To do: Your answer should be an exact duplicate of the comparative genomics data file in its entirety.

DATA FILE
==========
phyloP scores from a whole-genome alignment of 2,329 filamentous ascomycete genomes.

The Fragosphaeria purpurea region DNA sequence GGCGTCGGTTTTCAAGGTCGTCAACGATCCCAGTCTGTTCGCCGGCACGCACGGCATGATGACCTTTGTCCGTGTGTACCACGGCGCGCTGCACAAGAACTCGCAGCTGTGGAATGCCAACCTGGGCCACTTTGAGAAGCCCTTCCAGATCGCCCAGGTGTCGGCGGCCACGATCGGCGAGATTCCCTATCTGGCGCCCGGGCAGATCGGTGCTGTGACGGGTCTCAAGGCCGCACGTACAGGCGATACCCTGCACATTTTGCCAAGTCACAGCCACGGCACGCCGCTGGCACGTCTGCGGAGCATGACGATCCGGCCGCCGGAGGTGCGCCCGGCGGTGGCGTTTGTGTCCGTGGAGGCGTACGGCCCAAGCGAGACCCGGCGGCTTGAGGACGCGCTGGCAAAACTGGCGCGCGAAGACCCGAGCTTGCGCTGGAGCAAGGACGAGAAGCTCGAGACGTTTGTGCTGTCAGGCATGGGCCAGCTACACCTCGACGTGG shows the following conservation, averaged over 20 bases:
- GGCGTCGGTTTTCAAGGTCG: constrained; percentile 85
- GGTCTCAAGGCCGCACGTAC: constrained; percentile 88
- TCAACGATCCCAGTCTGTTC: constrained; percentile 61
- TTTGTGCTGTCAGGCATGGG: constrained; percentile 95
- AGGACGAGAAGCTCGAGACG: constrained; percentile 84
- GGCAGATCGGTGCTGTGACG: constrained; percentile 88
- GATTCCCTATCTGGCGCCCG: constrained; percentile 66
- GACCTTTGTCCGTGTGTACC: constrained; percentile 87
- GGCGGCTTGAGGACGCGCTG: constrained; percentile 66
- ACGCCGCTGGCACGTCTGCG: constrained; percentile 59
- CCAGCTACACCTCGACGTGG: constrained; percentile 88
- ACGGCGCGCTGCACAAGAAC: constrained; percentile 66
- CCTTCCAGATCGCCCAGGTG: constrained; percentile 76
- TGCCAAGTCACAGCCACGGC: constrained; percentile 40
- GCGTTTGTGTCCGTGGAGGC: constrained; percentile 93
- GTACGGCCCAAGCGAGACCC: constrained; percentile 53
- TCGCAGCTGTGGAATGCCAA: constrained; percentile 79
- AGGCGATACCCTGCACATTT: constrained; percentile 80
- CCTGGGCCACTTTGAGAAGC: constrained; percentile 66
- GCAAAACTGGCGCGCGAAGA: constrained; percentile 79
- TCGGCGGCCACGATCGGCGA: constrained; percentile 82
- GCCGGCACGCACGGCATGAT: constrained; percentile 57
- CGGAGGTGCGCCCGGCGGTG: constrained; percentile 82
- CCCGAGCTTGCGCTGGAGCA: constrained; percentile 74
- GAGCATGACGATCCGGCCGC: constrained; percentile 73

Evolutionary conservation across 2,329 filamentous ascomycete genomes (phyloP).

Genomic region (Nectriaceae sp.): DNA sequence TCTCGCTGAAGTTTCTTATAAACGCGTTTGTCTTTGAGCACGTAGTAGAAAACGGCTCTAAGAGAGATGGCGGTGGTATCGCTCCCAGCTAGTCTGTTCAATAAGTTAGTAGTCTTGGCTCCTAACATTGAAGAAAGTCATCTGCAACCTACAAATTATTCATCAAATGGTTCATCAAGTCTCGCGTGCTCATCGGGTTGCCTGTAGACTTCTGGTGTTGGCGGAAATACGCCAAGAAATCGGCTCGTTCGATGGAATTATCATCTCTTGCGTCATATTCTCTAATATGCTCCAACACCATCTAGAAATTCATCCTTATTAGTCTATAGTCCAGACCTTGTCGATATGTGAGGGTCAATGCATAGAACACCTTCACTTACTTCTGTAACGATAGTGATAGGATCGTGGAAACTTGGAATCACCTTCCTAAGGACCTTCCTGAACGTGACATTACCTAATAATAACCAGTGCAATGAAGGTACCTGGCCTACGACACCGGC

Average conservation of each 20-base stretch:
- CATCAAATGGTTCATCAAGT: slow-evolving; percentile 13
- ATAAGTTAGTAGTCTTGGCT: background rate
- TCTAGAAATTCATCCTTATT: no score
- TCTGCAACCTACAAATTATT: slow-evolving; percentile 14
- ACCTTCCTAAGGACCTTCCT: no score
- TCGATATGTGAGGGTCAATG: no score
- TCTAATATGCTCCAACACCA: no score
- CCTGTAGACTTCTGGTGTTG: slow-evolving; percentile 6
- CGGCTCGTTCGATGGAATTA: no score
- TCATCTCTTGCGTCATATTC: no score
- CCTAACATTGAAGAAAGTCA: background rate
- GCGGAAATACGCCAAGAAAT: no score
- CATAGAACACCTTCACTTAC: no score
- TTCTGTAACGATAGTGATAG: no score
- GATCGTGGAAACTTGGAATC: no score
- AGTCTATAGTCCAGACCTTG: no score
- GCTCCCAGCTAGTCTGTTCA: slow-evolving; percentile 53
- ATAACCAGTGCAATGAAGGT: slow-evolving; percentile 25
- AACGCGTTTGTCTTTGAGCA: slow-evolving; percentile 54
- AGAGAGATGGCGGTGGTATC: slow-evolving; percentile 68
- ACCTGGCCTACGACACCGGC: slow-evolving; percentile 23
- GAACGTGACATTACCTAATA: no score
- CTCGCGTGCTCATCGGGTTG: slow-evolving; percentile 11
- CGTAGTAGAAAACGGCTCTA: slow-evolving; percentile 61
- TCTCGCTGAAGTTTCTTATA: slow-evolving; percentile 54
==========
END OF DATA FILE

phyloP scores from a whole-genome alignment of 2,329 filamentous ascomycete genomes.

The Fragosphaeria purpurea region DNA sequence GGCGTCGGTTTTCAAGGTCGTCAACGATCCCAGTCTGTTCGCCGGCACGCACGGCATGATGACCTTTGTCCGTGTGTACCACGGCGCGCTGCACAAGAACTCGCAGCTGTGGAATGCCAACCTGGGCCACTTTGAGAAGCCCTTCCAGATCGCCCAGGTGTCGGCGGCCACGATCGGCGAGATTCCCTATCTGGCGCCCGGGCAGATCGGTGCTGTGACGGGTCTCAAGGCCGCACGTACAGGCGATACCCTGCACATTTTGCCAAGTCACAGCCACGGCACGCCGCTGGCACGTCTGCGGAGCATGACGATCCGGCCGCCGGAGGTGCGCCCGGCGGTGGCGTTTGTGTCCGTGGAGGCGTACGGCCCAAGCGAGACCCGGCGGCTTGAGGACGCGCTGGCAAAACTGGCGCGCGAAGACCCGAGCTTGCGCTGGAGCAAGGACGAGAAGCTCGAGACGTTTGTGCTGTCAGGCATGGGCCAGCTACACCTCGACGTGG shows the following conservation, averaged over 20 bases:
- GGCGTCGGTTTTCAAGGTCG: constrained; percentile 85
- GGTCTCAAGGCCGCACGTAC: constrained; percentile 88
- TCAACGATCCCAGTCTGTTC: constrained; percentile 61
- TTTGTGCTGTCAGGCATGGG: constrained; percentile 95
- AGGACGAGAAGCTCGAGACG: constrained; percentile 84
- GGCAGATCGGTGCTGTGACG: constrained; percentile 88
- GATTCCCTATCTGGCGCCCG: constrained; percentile 66
- GACCTTTGTCCGTGTGTACC: constrained; percentile 87
- GGCGGCTTGAGGACGCGCTG: constrained; percentile 66
- ACGCCGCTGGCACGTCTGCG: constrained; percentile 59
- CCAGCTACACCTCGACGTGG: constrained; percentile 88
- ACGGCGCGCTGCACAAGAAC: constrained; percentile 66
- CCTTCCAGATCGCCCAGGTG: constrained; percentile 76
- TGCCAAGTCACAGCCACGGC: constrained; percentile 40
- GCGTTTGTGTCCGTGGAGGC: constrained; percentile 93
- GTACGGCCCAAGCGAGACCC: constrained; percentile 53
- TCGCAGCTGTGGAATGCCAA: constrained; percentile 79
- AGGCGATACCCTGCACATTT: constrained; percentile 80
- CCTGGGCCACTTTGAGAAGC: constrained; percentile 66
- GCAAAACTGGCGCGCGAAGA: constrained; percentile 79
- TCGGCGGCCACGATCGGCGA: constrained; percentile 82
- GCCGGCACGCACGGCATGAT: constrained; percentile 57
- CGGAGGTGCGCCCGGCGGTG: constrained; percentile 82
- CCCGAGCTTGCGCTGGAGCA: constrained; percentile 74
- GAGCATGACGATCCGGCCGC: constrained; percentile 73

Evolutionary conservation across 2,329 filamentous ascomycete genomes (phyloP).

Genomic region (Nectriaceae sp.): DNA sequence TCTCGCTGAAGTTTCTTATAAACGCGTTTGTCTTTGAGCACGTAGTAGAAAACGGCTCTAAGAGAGATGGCGGTGGTATCGCTCCCAGCTAGTCTGTTCAATAAGTTAGTAGTCTTGGCTCCTAACATTGAAGAAAGTCATCTGCAACCTACAAATTATTCATCAAATGGTTCATCAAGTCTCGCGTGCTCATCGGGTTGCCTGTAGACTTCTGGTGTTGGCGGAAATACGCCAAGAAATCGGCTCGTTCGATGGAATTATCATCTCTTGCGTCATATTCTCTAATATGCTCCAACACCATCTAGAAATTCATCCTTATTAGTCTATAGTCCAGACCTTGTCGATATGTGAGGGTCAATGCATAGAACACCTTCACTTACTTCTGTAACGATAGTGATAGGATCGTGGAAACTTGGAATCACCTTCCTAAGGACCTTCCTGAACGTGACATTACCTAATAATAACCAGTGCAATGAAGGTACCTGGCCTACGACACCGGC

Average conservation of each 20-base stretch:
- CATCAAATGGTTCATCAAGT: slow-evolving; percentile 13
- ATAAGTTAGTAGTCTTGGCT: background rate
- TCTAGAAATTCATCCTTATT: no score
- TCTGCAACCTACAAATTATT: slow-evolving; percentile 14
- ACCTTCCTAAGGACCTTCCT: no score
- TCGATATGTGAGGGTCAATG: no score
- TCTAATATGCTCCAACACCA: no score
- CCTGTAGACTTCTGGTGTTG: slow-evolving; percentile 6
- CGGCTCGTTCGATGGAATTA: no score
- TCATCTCTTGCGTCATATTC: no score
- CCTAACATTGAAGAAAGTCA: background rate
- GCGGAAATACGCCAAGAAAT: no score
- CATAGAACACCTTCACTTAC: no score
- TTCTGTAACGATAGTGATAG: no score
- GATCGTGGAAACTTGGAATC: no score
- AGTCTATAGTCCAGACCTTG: no score
- GCTCCCAGCTAGTCTGTTCA: slow-evolving; percentile 53
- ATAACCAGTGCAATGAAGGT: slow-evolving; percentile 25
- AACGCGTTTGTCTTTGAGCA: slow-evolving; percentile 54
- AGAGAGATGGCGGTGGTATC: slow-evolving; percentile 68
- ACCTGGCCTACGACACCGGC: slow-evolving; percentile 23
- GAACGTGACATTACCTAATA: no score
- CTCGCGTGCTCATCGGGTTG: slow-evolving; percentile 11
- CGTAGTAGAAAACGGCTCTA: slow-evolving; percentile 61
- TCTCGCTGAAGTTTCTTATA: slow-evolving; percentile 54